Nº 6 2015 > Celebrating ITU’s 150 Years
Girls and women and innovation
Innovating with Alja:
How do we close the ICT gender gap?
Women are getting online later than men, leading to a growing technology gender gap. Alja Isakovic shares her story about working to narrow the gender divide in the world of technology.
Living without modern-day technology is almost unthinkable for many of us. I remember the thrill of the slow and chirpy modem connecting to the World Wide Web back in the 90s. Suddenly, I had access to more information that I could have dreamed; I was able to chat with people around the world, learning about different cultures first-hand.
I realized many years later, that it is still unusual for women to be involved in this field.
Technology is omnipresent in today’s society; over 95 per cent of jobs now have a digital component. Though the 1995 Beijing Declaration called for the “full and equal participation of women”, ITU estimates that 200 million fewer women are online than men. In 2013, Intel predicted that without immediate action, this could grow to 350 million by 2016. If women are not adequately trained, they will have reduced access to employment, which could have further ramifications for their social, economic and political inclusion.
In this digitally permeated era, we can no longer afford to leave out 200 million women from the technology sphere.
Opportunities and successes
I graduated from the first Media Communications degree offered at the Faculty of Electrical Engineering and Computer Science at the University of Maribor, Slovenia. The programme provided a mix of technical, social and design topics, and programming has always been a hobby.
During my studies, I became very interested in the field of e‑learning and co-founded Artesia, a start-up to connect online communities. It led me to various other opportunities, one of the most exciting of which was the chance to work with a local business accelerator to share my story with a new generation of start-ups, helping young entrepreneurs to avoid my mistakes and to communicate best practices. The experience also led me to my current job as online community manager at CubeSensors, a hardware start-up that measures vital environmental indicators such as air quality, temperature, humidity, and noise to help users understand how their home or office is affecting their health, comfort and productivity.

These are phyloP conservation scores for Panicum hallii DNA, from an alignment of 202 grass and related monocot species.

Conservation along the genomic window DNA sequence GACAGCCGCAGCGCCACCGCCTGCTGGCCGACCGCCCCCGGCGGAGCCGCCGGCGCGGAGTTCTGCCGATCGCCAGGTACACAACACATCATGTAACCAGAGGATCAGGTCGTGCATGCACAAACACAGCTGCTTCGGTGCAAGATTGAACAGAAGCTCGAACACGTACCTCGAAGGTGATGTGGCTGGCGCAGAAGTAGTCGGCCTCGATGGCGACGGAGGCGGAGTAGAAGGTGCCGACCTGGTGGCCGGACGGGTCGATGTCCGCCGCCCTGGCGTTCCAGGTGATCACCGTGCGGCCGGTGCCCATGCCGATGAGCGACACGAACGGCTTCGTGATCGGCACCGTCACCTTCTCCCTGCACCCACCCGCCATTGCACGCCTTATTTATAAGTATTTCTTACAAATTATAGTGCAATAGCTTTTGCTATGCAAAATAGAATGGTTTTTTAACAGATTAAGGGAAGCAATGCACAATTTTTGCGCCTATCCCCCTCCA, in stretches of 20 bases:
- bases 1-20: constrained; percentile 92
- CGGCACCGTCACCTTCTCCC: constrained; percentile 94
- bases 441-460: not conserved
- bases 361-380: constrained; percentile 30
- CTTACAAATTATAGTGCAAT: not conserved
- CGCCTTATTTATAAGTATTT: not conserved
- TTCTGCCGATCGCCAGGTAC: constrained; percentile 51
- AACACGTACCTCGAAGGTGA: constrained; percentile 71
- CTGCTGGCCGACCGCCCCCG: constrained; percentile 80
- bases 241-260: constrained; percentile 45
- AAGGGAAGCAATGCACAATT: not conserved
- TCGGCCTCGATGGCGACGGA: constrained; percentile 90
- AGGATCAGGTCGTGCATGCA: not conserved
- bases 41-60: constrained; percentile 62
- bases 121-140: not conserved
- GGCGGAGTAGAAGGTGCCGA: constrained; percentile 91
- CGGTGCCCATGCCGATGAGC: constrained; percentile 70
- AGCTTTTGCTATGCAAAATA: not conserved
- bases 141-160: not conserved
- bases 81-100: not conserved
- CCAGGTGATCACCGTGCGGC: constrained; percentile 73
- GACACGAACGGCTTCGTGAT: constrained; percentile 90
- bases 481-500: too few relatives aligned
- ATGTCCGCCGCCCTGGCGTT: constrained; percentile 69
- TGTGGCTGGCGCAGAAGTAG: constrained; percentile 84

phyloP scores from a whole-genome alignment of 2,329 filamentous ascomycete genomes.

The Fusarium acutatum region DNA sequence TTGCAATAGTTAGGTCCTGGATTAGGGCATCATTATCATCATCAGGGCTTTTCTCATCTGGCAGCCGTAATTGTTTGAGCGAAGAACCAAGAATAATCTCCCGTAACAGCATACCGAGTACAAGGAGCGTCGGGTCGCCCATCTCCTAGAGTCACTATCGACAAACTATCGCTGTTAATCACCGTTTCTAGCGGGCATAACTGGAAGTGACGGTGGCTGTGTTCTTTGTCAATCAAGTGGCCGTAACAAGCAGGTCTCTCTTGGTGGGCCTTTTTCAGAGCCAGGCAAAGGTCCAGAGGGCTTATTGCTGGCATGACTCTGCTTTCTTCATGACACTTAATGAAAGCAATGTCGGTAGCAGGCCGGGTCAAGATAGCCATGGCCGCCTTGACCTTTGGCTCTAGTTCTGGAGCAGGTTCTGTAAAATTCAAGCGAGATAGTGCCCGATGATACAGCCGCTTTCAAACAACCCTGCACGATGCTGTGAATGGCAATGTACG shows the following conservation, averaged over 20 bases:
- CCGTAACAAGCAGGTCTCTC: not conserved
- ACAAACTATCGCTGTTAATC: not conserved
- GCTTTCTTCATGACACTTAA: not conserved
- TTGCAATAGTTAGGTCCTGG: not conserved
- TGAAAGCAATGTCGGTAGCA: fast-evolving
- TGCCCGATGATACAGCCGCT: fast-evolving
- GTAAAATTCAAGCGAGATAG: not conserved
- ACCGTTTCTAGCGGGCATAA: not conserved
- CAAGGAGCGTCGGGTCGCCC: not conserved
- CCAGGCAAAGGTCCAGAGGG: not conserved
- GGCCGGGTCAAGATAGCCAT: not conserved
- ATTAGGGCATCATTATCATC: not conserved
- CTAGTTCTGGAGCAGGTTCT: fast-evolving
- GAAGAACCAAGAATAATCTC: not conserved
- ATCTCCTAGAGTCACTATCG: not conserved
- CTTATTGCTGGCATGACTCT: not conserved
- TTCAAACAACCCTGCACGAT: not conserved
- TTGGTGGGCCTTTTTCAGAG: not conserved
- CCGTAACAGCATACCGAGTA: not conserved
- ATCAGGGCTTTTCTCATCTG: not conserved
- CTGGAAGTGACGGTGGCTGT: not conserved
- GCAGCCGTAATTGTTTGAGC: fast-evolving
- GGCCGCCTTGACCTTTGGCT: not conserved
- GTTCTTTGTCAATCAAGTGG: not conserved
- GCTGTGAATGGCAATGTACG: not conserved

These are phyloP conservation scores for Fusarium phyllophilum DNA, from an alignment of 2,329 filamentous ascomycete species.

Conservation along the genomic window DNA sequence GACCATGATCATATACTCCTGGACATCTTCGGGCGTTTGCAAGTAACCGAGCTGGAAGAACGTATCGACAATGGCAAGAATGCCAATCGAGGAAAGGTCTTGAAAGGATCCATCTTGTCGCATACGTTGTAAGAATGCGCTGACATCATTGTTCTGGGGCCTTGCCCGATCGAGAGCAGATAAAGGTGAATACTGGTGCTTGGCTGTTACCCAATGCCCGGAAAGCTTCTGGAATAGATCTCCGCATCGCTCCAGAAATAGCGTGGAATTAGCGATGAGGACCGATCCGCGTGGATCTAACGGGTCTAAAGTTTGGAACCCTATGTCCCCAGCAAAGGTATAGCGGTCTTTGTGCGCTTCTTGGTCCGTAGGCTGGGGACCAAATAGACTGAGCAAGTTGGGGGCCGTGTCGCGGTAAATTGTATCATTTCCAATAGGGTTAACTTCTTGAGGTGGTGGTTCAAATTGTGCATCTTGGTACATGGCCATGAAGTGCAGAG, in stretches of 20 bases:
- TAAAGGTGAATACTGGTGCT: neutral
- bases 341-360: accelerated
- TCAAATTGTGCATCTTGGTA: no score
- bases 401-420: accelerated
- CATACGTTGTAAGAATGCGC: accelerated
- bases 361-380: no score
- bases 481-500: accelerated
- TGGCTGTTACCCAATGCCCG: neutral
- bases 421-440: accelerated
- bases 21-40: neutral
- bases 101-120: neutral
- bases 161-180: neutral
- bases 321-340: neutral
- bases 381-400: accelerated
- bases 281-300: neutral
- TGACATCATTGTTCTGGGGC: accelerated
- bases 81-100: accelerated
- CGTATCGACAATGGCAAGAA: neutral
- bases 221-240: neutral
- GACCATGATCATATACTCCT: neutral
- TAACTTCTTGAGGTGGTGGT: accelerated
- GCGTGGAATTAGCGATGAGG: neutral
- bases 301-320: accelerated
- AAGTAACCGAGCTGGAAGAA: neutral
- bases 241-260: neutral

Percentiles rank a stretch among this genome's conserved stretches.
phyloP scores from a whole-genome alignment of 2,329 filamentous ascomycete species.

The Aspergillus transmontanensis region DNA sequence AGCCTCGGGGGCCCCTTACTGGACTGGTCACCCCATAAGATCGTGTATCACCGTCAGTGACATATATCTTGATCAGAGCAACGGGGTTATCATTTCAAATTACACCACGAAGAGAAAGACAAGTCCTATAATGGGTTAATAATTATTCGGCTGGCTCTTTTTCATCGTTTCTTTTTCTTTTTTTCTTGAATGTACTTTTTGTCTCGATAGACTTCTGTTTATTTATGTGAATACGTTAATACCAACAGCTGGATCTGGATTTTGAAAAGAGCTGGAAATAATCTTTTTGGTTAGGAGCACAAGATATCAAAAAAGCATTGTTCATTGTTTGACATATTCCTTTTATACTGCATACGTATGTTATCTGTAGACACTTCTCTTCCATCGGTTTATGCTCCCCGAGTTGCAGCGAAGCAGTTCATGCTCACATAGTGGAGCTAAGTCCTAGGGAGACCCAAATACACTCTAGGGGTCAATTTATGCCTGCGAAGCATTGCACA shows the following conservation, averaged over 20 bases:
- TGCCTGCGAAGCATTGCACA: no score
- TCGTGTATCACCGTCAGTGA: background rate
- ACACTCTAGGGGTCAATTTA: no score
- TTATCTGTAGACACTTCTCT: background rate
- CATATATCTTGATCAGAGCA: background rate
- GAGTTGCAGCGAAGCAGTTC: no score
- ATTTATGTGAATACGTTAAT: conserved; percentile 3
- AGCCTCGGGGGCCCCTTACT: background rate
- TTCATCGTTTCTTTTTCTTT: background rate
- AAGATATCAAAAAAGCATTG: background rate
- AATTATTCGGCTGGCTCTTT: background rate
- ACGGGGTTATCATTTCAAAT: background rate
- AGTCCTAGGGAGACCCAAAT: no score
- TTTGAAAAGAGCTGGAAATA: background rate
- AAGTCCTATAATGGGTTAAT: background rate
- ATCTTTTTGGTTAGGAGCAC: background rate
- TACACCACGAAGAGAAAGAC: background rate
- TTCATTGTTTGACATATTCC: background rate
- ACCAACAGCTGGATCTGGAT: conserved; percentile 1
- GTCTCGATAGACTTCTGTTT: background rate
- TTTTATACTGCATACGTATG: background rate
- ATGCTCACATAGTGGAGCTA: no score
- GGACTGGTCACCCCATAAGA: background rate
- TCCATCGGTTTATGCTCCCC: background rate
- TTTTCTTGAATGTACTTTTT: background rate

I also organize and teach free programming workshops with Rail Girls and Django Girls. In Slovenia, we had over 1500 applications for these workshops, which is an incredible number given our small population of two million. We have received a lot of support from professional programmers who volunteer their time to share their knowledge with us. Many of them were surprised by the number of women interested in advancing their ICT skills.
In 2013, I co-founded CodeCatz, a coding study group that meets every Wednesday. We have tried to make learning to code a social activity — and I think this plays a pivotal role in how many women participate. Removing the classroom format, we have developed a fun and friendly atmosphere where we learn from each other and work on interesting open-source projects. Last year we organized and coached a few workshops in Slovenia and spoke at events abroad. This year we are helping to organize WebCamp Ljubljana, a conference for web developers.
One of my proudest moments with the group was building the EU Code Week events webpage.
Coding teaches people how to solve problems. I believe it is important for young people to have the experience of creating something on their own. By teaching our youth how to code, we are turning them into better problem solvers and giving them the expertise to better understand our digital world.
This belief led me to join the European Commission’s Young Adviser programme, set up by Neelie Kroes. We are a group of young people who are actively involved in shaping the digital society. At a Young Adviser’s meeting, I learnt about many wonderful initiatives to get girls and women involved in ICTs across Europe, such as CoderDojo and Rail Girls. Unfortunately, although these initiatives have a big impact on local communities, people in the rest of Europe don’t hear about them for reasons such as language barriers and a lack of enthusiasm in the mainstream media. We thought we needed to give these initiatives a bigger voice and encourage all of the great work that is being done across Europe to promote coding. That’s why we launched EU Code Week, which is about teaching children and adults how to code and understand more about technology. We want to promote it as a new form of literacy and a skill that can bring your ideas to life.
This article is an abridgement.
For full text see: http://itu150.org/story/april/